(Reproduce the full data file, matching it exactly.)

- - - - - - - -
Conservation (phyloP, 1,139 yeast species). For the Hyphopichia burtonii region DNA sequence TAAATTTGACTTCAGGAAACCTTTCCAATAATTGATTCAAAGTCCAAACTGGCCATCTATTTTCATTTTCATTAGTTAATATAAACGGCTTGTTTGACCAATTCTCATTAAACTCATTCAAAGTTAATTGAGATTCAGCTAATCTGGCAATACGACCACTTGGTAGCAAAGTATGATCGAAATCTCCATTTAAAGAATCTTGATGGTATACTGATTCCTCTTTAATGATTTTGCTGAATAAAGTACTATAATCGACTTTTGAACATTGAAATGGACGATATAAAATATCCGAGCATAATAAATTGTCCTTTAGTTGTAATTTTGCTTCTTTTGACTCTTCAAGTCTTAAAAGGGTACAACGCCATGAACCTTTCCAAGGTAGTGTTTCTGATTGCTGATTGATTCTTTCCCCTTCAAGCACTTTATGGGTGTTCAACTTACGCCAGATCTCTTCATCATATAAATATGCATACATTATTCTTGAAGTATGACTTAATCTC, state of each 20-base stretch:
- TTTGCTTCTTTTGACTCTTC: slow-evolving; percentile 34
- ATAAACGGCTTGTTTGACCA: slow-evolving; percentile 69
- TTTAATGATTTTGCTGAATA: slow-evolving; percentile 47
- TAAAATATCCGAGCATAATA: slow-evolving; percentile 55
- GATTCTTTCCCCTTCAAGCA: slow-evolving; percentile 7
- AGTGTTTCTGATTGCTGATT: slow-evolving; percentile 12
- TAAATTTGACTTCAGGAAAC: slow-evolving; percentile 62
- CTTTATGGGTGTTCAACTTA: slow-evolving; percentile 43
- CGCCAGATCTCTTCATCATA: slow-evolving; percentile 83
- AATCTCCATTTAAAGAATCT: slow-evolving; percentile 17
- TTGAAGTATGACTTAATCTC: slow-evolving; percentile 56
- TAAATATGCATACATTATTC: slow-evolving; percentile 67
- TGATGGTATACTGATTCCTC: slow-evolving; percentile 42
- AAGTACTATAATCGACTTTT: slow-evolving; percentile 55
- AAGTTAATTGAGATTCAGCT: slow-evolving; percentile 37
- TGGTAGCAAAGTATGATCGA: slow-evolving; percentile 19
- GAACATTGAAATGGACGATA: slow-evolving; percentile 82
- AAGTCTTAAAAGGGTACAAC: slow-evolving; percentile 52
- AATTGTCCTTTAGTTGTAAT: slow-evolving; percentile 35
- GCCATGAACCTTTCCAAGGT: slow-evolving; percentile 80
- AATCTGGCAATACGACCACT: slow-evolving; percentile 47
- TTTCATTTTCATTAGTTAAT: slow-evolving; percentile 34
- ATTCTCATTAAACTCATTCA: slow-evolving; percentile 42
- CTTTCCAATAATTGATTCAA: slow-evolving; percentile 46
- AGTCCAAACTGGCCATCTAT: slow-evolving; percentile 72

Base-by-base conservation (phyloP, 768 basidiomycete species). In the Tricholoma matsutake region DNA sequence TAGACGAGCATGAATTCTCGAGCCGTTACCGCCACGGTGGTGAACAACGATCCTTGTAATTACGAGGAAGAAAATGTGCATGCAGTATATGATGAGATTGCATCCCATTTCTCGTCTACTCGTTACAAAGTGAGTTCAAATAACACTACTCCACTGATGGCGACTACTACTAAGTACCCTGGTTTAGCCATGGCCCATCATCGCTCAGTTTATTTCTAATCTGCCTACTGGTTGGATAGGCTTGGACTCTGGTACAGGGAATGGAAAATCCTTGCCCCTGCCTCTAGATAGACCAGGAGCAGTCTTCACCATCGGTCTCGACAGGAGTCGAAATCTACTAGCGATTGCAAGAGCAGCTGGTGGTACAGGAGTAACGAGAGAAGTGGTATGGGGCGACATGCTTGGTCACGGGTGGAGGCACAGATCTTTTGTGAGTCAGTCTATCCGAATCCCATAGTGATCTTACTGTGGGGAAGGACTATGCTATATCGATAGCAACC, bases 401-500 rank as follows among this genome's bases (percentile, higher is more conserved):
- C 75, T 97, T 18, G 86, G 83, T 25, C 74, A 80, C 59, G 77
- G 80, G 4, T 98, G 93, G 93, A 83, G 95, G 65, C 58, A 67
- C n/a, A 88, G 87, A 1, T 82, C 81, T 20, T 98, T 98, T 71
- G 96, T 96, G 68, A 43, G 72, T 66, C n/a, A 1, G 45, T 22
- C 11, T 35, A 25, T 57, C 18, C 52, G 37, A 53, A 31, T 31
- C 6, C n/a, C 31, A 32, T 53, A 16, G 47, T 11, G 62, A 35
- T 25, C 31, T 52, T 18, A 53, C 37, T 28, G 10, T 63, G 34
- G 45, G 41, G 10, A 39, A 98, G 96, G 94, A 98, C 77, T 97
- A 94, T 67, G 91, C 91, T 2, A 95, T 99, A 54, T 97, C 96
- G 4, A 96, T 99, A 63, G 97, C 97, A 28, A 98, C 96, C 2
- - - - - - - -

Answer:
Conservation (phyloP, 1,139 yeast species). For the Hyphopichia burtonii region DNA sequence TAAATTTGACTTCAGGAAACCTTTCCAATAATTGATTCAAAGTCCAAACTGGCCATCTATTTTCATTTTCATTAGTTAATATAAACGGCTTGTTTGACCAATTCTCATTAAACTCATTCAAAGTTAATTGAGATTCAGCTAATCTGGCAATACGACCACTTGGTAGCAAAGTATGATCGAAATCTCCATTTAAAGAATCTTGATGGTATACTGATTCCTCTTTAATGATTTTGCTGAATAAAGTACTATAATCGACTTTTGAACATTGAAATGGACGATATAAAATATCCGAGCATAATAAATTGTCCTTTAGTTGTAATTTTGCTTCTTTTGACTCTTCAAGTCTTAAAAGGGTACAACGCCATGAACCTTTCCAAGGTAGTGTTTCTGATTGCTGATTGATTCTTTCCCCTTCAAGCACTTTATGGGTGTTCAACTTACGCCAGATCTCTTCATCATATAAATATGCATACATTATTCTTGAAGTATGACTTAATCTC, state of each 20-base stretch:
- TTTGCTTCTTTTGACTCTTC: slow-evolving; percentile 34
- ATAAACGGCTTGTTTGACCA: slow-evolving; percentile 69
- TTTAATGATTTTGCTGAATA: slow-evolving; percentile 47
- TAAAATATCCGAGCATAATA: slow-evolving; percentile 55
- GATTCTTTCCCCTTCAAGCA: slow-evolving; percentile 7
- AGTGTTTCTGATTGCTGATT: slow-evolving; percentile 12
- TAAATTTGACTTCAGGAAAC: slow-evolving; percentile 62
- CTTTATGGGTGTTCAACTTA: slow-evolving; percentile 43
- CGCCAGATCTCTTCATCATA: slow-evolving; percentile 83
- AATCTCCATTTAAAGAATCT: slow-evolving; percentile 17
- TTGAAGTATGACTTAATCTC: slow-evolving; percentile 56
- TAAATATGCATACATTATTC: slow-evolving; percentile 67
- TGATGGTATACTGATTCCTC: slow-evolving; percentile 42
- AAGTACTATAATCGACTTTT: slow-evolving; percentile 55
- AAGTTAATTGAGATTCAGCT: slow-evolving; percentile 37
- TGGTAGCAAAGTATGATCGA: slow-evolving; percentile 19
- GAACATTGAAATGGACGATA: slow-evolving; percentile 82
- AAGTCTTAAAAGGGTACAAC: slow-evolving; percentile 52
- AATTGTCCTTTAGTTGTAAT: slow-evolving; percentile 35
- GCCATGAACCTTTCCAAGGT: slow-evolving; percentile 80
- AATCTGGCAATACGACCACT: slow-evolving; percentile 47
- TTTCATTTTCATTAGTTAAT: slow-evolving; percentile 34
- ATTCTCATTAAACTCATTCA: slow-evolving; percentile 42
- CTTTCCAATAATTGATTCAA: slow-evolving; percentile 46
- AGTCCAAACTGGCCATCTAT: slow-evolving; percentile 72

Base-by-base conservation (phyloP, 768 basidiomycete species). In the Tricholoma matsutake region DNA sequence TAGACGAGCATGAATTCTCGAGCCGTTACCGCCACGGTGGTGAACAACGATCCTTGTAATTACGAGGAAGAAAATGTGCATGCAGTATATGATGAGATTGCATCCCATTTCTCGTCTACTCGTTACAAAGTGAGTTCAAATAACACTACTCCACTGATGGCGACTACTACTAAGTACCCTGGTTTAGCCATGGCCCATCATCGCTCAGTTTATTTCTAATCTGCCTACTGGTTGGATAGGCTTGGACTCTGGTACAGGGAATGGAAAATCCTTGCCCCTGCCTCTAGATAGACCAGGAGCAGTCTTCACCATCGGTCTCGACAGGAGTCGAAATCTACTAGCGATTGCAAGAGCAGCTGGTGGTACAGGAGTAACGAGAGAAGTGGTATGGGGCGACATGCTTGGTCACGGGTGGAGGCACAGATCTTTTGTGAGTCAGTCTATCCGAATCCCATAGTGATCTTACTGTGGGGAAGGACTATGCTATATCGATAGCAACC, bases 401-500 rank as follows among this genome's bases (percentile, higher is more conserved):
- C 75, T 97, T 18, G 86, G 83, T 25, C 74, A 80, C 59, G 77
- G 80, G 4, T 98, G 93, G 93, A 83, G 95, G 65, C 58, A 67
- C n/a, A 88, G 87, A 1, T 82, C 81, T 20, T 98, T 98, T 71
- G 96, T 96, G 68, A 43, G 72, T 66, C n/a, A 1, G 45, T 22
- C 11, T 35, A 25, T 57, C 18, C 52, G 37, A 53, A 31, T 31
- C 6, C n/a, C 31, A 32, T 53, A 16, G 47, T 11, G 62, A 35
- T 25, C 31, T 52, T 18, A 53, C 37, T 28, G 10, T 63, G 34
- G 45, G 41, G 10, A 39, A 98, G 96, G 94, A 98, C 77, T 97
- A 94, T 67, G 91, C 91, T 2, A 95, T 99, A 54, T 97, C 96
- G 4, A 96, T 99, A 63, G 97, C 97, A 28, A 98, C 96, C 2